[OH Updates] Promoting Open Hardware

phillip torrone pt at oreilly.com
Sat Sep 24 18:49:58 PDT 2011


i'd like to make it clear i value your work and what you're doing, i want the best for open source hardware. if we can use something you're working on, great! 

most of us here are busy running companies and making open hardware, we're not legal and licensing experts. that's your expertise. you've actually been in the court room defending open source.

we collectively did a good job over the last few years getting the idea of open source hardware out there in a big way, working to define it, ship it and celebrate it - *that* was our goal and we did it.

anyone who wants to use the open source hardware logo and call their works open source hardware or open hardware can. they can choose creative commons and be done with it. most of us use our own company logo/url for branding and protection if needed. this is what most of us have done over the last few years.

if someone wants something very specific, more enforceable and structured they'll likely consider applying what you're working on and looking at new licenses like TAPR/CERN, etc. choices and options are good for all of us.

personally, i do not want two almost identical "organizations" out there -open hardware vs open source hardware- and pretty sure most of us here don't either.

the open source hardware logo and name open source hardware are free for anyone to use, none of us are going to go to court over it or try to stop anyone. i realize that is essential for what you're working on and for those who want that type of protection they should have that as an option.

at this time i am asking the OSI about the history of their logo since it appears to be based on mine, designed 5 years prior to theirs. i did not receive a response yet. i'll continue to give out badges with the oshw logo, put it on our circuit boards at adafruit and use it as the symbol of the desire to share hardware. you're using it on openhardware.org as well, it's good to see in so many places at the moment where people are interested in sharing hardware.


On Sep 25, 2011, at 4:00 AM, Bruce Perens wrote:

> I thought I'd write a statement of my own intent because the third-party versions seem very garbled.
> I am interested in promoting Open Hardware in places and ways that it isn't currently being promoted.
> I am interested in protecting Open Hardware from abuse of the license terms. This is a technical problem that can't reliably be solved by copyright as it is for software.
> One of the avenues for enforcing our licenses is trademark. We could apply a trademark to a work such as a PCB, tool, or other made object, and we could associate it with license terms through contract law and use it to prosecute license violators. In this way, we could have Open Hardware licenses that actually work in the absence of strong copyright law protection of functional designs.
> The logo you folks have right now is great for an "unrestricted use" trademark, but could not at this point be made into a restricted-use one, nor do I think you'd want to restrict its use or sue anyone for using it. Having a mark whose use has always been restricted from the day that it has been created is essential for what I'm proposing, because if it hasn't, it is going to be difficult to successfully prosecute for its misuse.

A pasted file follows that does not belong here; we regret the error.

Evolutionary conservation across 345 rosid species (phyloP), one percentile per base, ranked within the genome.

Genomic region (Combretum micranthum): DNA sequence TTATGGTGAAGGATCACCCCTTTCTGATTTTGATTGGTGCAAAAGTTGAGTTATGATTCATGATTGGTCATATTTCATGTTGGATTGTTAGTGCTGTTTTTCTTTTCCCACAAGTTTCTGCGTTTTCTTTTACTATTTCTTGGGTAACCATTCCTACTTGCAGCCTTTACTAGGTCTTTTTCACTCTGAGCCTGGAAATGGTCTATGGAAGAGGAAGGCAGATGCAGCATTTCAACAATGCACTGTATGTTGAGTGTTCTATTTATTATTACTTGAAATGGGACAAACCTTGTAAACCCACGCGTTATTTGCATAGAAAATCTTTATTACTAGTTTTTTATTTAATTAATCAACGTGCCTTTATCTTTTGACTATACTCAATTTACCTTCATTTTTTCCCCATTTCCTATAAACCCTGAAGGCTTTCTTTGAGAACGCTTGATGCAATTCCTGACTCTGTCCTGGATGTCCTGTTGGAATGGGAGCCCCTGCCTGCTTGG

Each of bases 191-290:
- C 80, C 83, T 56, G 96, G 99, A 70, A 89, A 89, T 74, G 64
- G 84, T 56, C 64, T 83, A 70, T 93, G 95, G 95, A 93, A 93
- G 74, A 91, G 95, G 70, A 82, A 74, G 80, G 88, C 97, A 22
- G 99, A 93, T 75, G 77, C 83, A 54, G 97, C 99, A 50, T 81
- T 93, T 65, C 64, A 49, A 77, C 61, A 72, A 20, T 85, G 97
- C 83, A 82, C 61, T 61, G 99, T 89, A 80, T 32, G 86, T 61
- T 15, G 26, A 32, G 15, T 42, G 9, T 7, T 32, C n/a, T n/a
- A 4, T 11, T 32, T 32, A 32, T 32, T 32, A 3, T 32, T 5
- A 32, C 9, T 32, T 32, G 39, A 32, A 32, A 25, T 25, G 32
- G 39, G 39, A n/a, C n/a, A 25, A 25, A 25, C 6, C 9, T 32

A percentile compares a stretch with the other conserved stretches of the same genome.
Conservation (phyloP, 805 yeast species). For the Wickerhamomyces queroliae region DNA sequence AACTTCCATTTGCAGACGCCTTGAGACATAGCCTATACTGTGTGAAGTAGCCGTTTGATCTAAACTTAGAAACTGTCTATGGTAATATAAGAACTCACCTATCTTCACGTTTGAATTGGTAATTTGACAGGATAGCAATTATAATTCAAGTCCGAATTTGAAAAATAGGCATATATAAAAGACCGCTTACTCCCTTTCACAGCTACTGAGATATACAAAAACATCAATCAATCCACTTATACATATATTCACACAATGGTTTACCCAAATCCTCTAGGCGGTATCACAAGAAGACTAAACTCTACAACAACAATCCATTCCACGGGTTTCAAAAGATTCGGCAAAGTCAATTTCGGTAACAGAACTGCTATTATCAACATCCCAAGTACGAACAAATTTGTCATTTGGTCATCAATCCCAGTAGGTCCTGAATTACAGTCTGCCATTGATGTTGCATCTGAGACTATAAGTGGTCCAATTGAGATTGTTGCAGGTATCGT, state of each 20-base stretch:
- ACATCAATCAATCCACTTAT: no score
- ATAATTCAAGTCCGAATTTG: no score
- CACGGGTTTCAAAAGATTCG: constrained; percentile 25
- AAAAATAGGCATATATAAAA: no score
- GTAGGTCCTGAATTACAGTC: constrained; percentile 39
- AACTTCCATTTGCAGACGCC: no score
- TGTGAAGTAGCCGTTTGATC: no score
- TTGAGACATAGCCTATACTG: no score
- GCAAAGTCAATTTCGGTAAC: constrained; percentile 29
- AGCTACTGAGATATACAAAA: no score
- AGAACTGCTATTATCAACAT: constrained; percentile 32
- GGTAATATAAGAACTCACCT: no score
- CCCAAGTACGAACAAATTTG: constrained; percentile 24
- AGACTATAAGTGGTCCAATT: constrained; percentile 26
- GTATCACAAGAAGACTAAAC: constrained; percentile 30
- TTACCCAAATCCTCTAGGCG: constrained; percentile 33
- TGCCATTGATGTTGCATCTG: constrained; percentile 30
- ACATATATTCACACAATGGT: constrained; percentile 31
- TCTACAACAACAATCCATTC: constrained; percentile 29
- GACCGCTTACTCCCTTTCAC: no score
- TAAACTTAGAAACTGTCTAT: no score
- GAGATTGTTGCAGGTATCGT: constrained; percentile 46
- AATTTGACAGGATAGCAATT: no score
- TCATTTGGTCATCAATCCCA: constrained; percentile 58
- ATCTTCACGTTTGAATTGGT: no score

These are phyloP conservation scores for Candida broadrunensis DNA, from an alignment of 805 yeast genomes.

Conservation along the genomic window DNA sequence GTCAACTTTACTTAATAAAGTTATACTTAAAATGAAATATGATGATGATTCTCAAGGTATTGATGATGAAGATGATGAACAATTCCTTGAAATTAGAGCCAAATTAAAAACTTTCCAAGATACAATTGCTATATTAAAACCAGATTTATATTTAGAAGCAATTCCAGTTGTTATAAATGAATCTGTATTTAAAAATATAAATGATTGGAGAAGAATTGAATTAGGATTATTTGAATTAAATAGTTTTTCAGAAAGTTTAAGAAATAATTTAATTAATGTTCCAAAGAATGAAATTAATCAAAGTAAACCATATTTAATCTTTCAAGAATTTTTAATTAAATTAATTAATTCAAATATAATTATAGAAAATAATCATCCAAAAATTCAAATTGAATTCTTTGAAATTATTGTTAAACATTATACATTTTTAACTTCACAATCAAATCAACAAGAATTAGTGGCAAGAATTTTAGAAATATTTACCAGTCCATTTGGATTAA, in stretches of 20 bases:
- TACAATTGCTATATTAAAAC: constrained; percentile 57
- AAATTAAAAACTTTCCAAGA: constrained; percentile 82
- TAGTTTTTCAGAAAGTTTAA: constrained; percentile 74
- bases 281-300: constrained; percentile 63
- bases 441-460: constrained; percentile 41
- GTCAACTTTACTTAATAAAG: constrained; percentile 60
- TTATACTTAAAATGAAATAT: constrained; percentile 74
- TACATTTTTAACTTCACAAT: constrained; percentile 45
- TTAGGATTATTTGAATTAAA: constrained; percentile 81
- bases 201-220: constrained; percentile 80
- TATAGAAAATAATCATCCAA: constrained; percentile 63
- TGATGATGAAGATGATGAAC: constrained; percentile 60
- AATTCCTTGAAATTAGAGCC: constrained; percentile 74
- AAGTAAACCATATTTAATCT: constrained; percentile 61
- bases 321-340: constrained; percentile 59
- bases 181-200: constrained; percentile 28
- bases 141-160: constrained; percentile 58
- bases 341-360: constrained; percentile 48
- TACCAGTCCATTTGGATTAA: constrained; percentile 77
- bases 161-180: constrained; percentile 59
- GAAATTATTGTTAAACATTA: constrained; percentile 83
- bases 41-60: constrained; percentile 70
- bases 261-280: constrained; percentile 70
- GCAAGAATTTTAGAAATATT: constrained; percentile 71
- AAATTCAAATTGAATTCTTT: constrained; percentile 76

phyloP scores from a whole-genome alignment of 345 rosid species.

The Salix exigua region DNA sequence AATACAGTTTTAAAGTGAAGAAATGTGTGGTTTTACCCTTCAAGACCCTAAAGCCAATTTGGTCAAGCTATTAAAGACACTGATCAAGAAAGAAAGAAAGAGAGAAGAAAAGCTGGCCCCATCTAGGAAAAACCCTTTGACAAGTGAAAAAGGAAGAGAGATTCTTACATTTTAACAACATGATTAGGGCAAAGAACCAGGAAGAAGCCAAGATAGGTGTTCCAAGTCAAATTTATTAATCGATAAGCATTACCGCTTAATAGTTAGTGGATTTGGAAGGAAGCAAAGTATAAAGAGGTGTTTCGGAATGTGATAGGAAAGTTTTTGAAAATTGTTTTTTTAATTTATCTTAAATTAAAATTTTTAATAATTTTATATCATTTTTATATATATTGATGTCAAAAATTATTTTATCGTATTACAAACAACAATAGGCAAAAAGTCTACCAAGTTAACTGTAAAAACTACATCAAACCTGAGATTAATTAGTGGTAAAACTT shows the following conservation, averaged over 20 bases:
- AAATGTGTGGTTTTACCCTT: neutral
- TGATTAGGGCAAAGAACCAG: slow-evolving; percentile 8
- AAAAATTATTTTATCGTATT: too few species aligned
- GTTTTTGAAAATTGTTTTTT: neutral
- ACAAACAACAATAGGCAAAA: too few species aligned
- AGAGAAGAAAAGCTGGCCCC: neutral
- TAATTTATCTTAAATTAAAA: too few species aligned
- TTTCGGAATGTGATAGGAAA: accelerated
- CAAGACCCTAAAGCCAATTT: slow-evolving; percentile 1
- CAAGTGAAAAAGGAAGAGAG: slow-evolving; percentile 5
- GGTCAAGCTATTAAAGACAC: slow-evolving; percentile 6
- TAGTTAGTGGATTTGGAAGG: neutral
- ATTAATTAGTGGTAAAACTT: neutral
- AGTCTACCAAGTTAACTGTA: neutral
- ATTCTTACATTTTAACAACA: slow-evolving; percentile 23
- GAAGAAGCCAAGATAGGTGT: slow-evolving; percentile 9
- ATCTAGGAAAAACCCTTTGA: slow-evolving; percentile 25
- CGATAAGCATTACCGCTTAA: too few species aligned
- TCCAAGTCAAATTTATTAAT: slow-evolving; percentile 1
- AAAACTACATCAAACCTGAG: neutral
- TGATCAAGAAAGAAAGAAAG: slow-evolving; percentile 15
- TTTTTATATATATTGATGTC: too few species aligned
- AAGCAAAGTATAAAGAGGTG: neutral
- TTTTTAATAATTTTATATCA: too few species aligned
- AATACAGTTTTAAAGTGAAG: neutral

> I am interested in introducing some rigor into the licenses and license use. That means promoting a minimal set of licenses that comply with the definition, and also with the Four Freedoms of the FSF and the Open Source Definition, so that we're aligned with Free Software and Open Source. I would like to have a legal expert group including attorneys examine and recommend these licenses. Using a minimal set is necessary due to the license combinatorial problem.
> I would like to promote a list of projects and products that comply with those licenses fully.
> I am not proposing to represent the Open Hardware community. Because the community is amorphous, there can never be any such representative. The most we can do is to be "cat herders". The constitution I've written for my project makes this clear.
> I am not interfering with the activities of this group. I submit that I have a right to do what I'm doing, and that this group can do what it wishes in peace with my project. But I am also not proposing to put my project under the direction of this group. One reason is having a tight focus on a set of goals that are already set out and can be implemented in a short term. Another is just about doing things differently. And the final reason is that I am pretty sure that dealing with a particular member of this group on a long term project would make me absolutely hate the job. I have taken the liberty of setting up a volunteer project so that I'll like doing it, and other people will like it as well. You are welcome to help, but, I'm sorry, not to hinder.
> Early work on my project is at openhardware.org and wiki.openhardware.org .
> There are also some peripheral issues that are worth discussing. One of them is that someone I have never heard of trademarked "Open Source Hardware" for use in social networking management. You folks might want to file some sort of opposition of that with the USPTO. I won't need to because I am not using that name.
>     Thanks
>     Bruce
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